Three astronomers from the Open University, UK, have made new discoveries that are set to reveal the geology of planet outside our Solar System.
Professor Carole Haswell, Dr Daniel Staab and Dr John Barnes have discovered three new nearby planetary systems. Led by Haswell, the project was funded by the UK Science and Technology Facilities Council and includes an international team of researchers.
The research team used the High Accuracy Radial Velocity Planet Searcher (HARPS), a high-precision planet finding spectrograph, on the European Southern Observatory’s 3.6m telescope at La Silla in Chile, to detect the planetary systems.
Professor Carole Haswell, Head of Astronomy at The Open University, said: “These new discoveries are very promising for further studies. They should allow us to measure the relationships between the mass, size and composition of planets outside our own Solar System.
“We can now see how planets in general are built, and whether our own planet is typical. For example, we don’t yet know if it is a coincidence that in the Solar System, the Earth and Venus are the biggest rocky objects and have the largest fraction of their mass made of iron.”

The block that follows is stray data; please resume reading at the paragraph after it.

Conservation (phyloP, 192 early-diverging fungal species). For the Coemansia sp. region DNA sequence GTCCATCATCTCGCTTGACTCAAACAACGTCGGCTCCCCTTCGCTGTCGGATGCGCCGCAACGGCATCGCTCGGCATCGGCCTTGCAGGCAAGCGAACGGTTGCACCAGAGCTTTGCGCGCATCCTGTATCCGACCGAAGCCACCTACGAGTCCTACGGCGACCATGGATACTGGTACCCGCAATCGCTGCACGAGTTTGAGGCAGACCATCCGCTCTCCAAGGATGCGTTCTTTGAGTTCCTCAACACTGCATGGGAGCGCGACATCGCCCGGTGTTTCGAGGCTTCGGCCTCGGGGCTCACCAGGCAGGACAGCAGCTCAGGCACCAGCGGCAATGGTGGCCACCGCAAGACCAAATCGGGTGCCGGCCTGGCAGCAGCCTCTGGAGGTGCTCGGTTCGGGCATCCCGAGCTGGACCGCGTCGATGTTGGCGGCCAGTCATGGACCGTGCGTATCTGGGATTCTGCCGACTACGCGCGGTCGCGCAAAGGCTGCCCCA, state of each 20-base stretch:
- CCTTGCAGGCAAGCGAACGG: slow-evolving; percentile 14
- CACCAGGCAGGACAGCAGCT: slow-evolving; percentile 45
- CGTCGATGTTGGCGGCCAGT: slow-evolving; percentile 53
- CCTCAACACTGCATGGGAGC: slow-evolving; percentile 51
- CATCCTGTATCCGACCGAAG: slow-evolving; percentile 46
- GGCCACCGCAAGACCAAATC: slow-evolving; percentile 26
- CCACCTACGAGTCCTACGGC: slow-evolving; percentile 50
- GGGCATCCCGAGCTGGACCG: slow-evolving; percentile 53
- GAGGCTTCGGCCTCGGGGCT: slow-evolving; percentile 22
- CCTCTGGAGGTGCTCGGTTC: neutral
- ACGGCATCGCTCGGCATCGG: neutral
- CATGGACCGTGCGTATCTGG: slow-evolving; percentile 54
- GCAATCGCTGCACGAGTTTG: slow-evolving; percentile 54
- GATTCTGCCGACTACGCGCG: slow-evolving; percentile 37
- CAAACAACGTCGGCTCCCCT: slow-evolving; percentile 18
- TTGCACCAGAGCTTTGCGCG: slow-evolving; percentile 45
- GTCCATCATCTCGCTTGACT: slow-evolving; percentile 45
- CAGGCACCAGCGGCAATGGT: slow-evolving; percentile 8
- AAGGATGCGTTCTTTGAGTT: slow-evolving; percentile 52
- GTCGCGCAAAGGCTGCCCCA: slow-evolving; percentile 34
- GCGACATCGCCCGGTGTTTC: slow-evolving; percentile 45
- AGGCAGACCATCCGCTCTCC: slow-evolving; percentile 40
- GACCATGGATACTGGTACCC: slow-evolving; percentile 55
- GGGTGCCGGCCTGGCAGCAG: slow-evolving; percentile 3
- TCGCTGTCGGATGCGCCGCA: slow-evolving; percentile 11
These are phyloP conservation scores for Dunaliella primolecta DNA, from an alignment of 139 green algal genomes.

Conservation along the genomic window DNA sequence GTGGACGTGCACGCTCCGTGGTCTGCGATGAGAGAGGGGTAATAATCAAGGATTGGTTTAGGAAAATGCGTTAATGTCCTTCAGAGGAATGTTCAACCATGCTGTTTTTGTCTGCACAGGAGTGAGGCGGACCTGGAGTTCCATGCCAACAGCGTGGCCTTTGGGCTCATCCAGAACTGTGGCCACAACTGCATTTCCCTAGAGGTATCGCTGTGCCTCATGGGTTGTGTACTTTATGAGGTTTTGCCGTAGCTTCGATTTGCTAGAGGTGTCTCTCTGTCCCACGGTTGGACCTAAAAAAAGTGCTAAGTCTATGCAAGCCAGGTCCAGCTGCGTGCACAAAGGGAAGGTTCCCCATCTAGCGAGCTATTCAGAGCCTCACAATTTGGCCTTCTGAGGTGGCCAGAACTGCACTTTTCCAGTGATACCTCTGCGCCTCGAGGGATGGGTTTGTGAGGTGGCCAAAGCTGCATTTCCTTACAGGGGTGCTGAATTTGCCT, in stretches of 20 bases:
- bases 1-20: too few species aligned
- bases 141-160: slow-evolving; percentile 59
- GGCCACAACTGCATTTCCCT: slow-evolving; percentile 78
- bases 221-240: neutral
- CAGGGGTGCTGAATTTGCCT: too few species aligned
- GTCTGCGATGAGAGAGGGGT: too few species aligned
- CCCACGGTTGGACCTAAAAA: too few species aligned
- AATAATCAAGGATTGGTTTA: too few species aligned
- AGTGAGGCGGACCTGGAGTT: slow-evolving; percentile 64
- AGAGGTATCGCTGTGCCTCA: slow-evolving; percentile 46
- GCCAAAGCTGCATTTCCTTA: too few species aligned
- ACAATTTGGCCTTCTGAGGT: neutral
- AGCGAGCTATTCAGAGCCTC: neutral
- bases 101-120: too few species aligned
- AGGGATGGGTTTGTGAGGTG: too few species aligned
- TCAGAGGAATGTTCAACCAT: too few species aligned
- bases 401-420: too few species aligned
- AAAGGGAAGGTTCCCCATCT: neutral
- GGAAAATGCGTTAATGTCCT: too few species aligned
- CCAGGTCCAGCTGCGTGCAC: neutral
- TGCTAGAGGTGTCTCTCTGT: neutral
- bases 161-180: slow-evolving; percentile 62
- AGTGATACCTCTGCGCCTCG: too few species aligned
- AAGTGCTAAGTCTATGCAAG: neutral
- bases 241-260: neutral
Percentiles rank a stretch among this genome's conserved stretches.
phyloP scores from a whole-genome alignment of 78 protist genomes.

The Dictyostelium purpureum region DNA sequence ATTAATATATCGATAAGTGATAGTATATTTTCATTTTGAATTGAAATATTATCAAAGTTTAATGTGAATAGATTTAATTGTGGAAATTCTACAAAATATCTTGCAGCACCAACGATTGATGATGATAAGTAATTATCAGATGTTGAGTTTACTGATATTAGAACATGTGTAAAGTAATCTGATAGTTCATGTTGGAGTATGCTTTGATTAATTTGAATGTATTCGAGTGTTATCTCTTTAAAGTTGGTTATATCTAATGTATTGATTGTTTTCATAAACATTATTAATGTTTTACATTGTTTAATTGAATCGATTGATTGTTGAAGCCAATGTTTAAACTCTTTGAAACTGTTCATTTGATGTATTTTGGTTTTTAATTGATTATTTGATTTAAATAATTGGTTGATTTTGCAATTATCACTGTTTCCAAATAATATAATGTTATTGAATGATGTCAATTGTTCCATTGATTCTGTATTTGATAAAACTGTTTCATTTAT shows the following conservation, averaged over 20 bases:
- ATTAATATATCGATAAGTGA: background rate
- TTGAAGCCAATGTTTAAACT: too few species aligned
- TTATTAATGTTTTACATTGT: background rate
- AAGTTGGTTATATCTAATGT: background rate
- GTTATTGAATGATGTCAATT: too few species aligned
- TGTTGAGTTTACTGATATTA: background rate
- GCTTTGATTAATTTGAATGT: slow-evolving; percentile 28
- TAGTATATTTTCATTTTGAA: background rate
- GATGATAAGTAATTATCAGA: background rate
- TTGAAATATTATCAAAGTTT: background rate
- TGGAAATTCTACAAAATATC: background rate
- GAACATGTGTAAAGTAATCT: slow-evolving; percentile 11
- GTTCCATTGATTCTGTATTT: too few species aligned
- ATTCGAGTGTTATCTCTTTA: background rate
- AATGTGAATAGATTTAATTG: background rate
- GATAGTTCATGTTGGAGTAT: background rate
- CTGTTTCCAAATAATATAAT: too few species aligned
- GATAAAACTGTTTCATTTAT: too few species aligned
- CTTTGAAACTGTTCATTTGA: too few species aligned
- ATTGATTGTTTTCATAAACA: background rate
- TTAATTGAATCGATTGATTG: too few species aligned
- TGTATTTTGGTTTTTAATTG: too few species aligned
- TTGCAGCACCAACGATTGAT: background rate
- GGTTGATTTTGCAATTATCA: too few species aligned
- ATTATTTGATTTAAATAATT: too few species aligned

The team of researchers studied stars know as DMPP–1, DMPP–2 and DMPP–3. The planets discovered, DMPP-1b, DMPP-1c, DMPP-1d, DMPP-1e, DMPP-2b and DMPP-3Ab. These bodies are very close to their stars and are heated to temperatures of 1100oC – 1800oC. At these temperatures, the temperatures, the atmosphere and the surface of the planet can be lost, and some of this material disperses to form a thin shroud of gas.
Commenting on the most exciting of these new discoveries, Dr John Barnes, a Research Fellow at The Open University, said: “DMPP-3 was a huge surprise, we were looking for a tiny signal indicating an orbiting, low mass planet, but the first thing we found was a huge signal due to a companion star we hadn’t expected!”